5 Coretta Scott King Award Winners to Read This Black History Month

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Each year, a jury of library workers selects outstanding African American authors and illustrators of books for children and young adults to receive the Coretta Scott King Book Award. Commemorating Dr. Martin Luther King, Jr. and his wife Coretta Scott King, the award highlights literature that demonstrate an appreciation of African American culture and universal human values. 

In honor of Black History Month, we asked current members of the Coretta Scott King Book Awards Jury to share some of their favorite winners from years past. Here are their picks:

Roll of Thunder, Hear My Cry by Mildred D. Taylor. This title was one of the CSK author honor winners back in 1977 and it was the first CSK book I ever read. I remember reading about Cassie, Little Man, and the rest of the Logan family like it was yesterday. Reading about her and her ability to maintain her spunky personality and witty nature all while dealing with racism and social ills made me feel like we were best friends. I also remember the shiny CSK seal. From that moment on, I knew if I saw books with the ‘triangle’ [that's what I called it back then] that it would have characters who looked, talked, and lived like me.”—LaKeshia Darden (2019-21 Jury Chair)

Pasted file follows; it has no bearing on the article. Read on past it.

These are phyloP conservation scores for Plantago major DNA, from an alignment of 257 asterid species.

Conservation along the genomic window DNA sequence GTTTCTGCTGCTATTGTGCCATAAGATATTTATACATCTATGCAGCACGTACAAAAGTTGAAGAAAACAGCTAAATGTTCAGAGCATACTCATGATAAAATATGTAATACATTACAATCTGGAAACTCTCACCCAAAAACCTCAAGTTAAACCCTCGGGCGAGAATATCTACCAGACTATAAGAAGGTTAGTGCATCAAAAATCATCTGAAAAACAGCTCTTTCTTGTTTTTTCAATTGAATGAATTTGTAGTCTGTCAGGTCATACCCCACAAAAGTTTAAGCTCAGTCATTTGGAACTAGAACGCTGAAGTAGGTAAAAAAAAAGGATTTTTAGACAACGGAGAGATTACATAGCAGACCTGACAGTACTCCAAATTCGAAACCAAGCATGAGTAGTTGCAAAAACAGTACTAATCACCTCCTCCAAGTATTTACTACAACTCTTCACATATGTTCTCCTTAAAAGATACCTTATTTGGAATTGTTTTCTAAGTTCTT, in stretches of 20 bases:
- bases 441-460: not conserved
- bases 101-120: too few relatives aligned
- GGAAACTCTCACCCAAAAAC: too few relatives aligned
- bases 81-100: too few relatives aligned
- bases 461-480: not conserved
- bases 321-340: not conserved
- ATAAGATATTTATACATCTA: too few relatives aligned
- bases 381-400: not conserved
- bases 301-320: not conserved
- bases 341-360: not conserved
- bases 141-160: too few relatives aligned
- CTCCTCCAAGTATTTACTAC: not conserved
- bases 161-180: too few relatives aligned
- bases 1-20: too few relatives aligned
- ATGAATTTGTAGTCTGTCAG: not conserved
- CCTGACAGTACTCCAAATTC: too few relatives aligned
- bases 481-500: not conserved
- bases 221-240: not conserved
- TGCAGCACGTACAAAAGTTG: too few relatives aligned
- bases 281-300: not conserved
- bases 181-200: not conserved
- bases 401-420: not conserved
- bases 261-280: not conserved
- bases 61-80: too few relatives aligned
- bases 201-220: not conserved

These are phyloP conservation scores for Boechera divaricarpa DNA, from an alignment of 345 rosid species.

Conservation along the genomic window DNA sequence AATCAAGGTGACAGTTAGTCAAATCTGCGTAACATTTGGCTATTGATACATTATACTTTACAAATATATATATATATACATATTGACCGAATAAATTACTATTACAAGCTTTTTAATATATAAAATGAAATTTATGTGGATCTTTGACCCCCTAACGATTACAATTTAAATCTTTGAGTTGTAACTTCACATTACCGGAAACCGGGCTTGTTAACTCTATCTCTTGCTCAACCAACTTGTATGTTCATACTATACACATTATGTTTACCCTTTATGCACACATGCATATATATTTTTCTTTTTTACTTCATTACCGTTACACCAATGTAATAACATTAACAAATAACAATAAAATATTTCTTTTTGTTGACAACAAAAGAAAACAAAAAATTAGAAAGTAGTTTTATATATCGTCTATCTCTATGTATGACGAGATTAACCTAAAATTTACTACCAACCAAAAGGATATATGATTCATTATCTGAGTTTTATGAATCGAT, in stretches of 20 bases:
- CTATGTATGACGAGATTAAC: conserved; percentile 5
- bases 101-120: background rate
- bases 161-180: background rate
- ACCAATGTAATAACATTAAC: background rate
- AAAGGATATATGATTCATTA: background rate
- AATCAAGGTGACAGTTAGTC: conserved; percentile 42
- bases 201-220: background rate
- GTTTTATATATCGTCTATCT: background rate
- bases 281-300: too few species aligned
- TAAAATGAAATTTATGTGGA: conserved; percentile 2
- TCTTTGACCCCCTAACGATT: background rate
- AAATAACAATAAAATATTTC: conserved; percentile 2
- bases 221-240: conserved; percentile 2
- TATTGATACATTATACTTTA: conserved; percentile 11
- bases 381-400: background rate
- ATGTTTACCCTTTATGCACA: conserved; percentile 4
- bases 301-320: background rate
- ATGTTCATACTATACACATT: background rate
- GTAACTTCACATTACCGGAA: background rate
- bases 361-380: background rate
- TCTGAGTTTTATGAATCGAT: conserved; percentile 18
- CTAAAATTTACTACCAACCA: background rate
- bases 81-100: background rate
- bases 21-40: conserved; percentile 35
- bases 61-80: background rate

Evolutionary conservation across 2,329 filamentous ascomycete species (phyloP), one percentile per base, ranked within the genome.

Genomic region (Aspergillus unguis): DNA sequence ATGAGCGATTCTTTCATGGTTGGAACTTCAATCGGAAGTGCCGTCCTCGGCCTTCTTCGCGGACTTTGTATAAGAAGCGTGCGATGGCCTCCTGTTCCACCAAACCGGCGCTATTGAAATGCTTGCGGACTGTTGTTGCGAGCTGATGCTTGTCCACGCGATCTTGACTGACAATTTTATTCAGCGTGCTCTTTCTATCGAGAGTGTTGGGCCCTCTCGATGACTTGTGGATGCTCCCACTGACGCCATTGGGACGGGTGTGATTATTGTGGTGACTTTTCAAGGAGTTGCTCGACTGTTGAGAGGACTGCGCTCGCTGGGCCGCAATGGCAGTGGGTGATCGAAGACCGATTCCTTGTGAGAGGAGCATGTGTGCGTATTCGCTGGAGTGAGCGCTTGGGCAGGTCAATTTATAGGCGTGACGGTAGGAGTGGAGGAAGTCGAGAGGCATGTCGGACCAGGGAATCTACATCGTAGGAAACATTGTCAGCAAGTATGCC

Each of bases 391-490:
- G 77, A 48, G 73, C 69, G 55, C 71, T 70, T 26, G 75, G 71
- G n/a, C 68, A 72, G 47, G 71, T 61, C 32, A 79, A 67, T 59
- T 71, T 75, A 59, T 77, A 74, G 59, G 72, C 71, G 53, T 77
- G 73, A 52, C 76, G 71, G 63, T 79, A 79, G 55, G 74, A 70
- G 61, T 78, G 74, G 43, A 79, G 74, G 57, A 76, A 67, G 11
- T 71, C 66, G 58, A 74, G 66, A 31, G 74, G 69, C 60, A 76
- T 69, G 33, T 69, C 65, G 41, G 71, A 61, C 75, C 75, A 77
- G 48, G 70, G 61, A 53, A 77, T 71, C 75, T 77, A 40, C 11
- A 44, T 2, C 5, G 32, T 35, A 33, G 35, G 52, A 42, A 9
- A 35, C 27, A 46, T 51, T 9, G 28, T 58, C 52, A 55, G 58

“A past favorite of mine is the 2005 illustrator honor The People Could Fly: The Picture Book, written by Virginia Hamilton and illustrated by Leo and Diane Dillon. The Dillons bring one of our finest folktales to life through their rich and expressive illustrations. The People Could Fly: The Picture Book pairs well with the 2020 author honor, Tristan Strong Punches a Hole in the Sky, written by Kwame Mbalia. Mbalia weaves our past oral traditions into an exciting and thought provoking fantasy adventure. Both books provide uplifting stories that highlight the power and beauty of Black culture.”—Jewel Davis

Thank You, Omu by Oge Mora highlights the joy of food and sharing. It illustrates how the generosity of black women provides for communities in ways big and small. For many of us, this is the story of our grandmothers, mothers, and aunts.”—Maegen Rose

“The 2011 CSK Author and Illustrator winners are particular favorites. I loved One Crazy Summer by Rita Williams-Garcia, and eagerly awaited the next two books in the Gaither sisters trilogy, both of which also won the CSK Author award. Bryan Collier's Dave the Potter, published that same year, is another book I love. I have a print from the book hanging in my workspace, and I was thrilled to see one of Dave's pots when I visited the National Museum of African American History and Culture in Washington, D.C.”—Susan Polos

Check out the full list of Coretta Scott King Book Awards winners.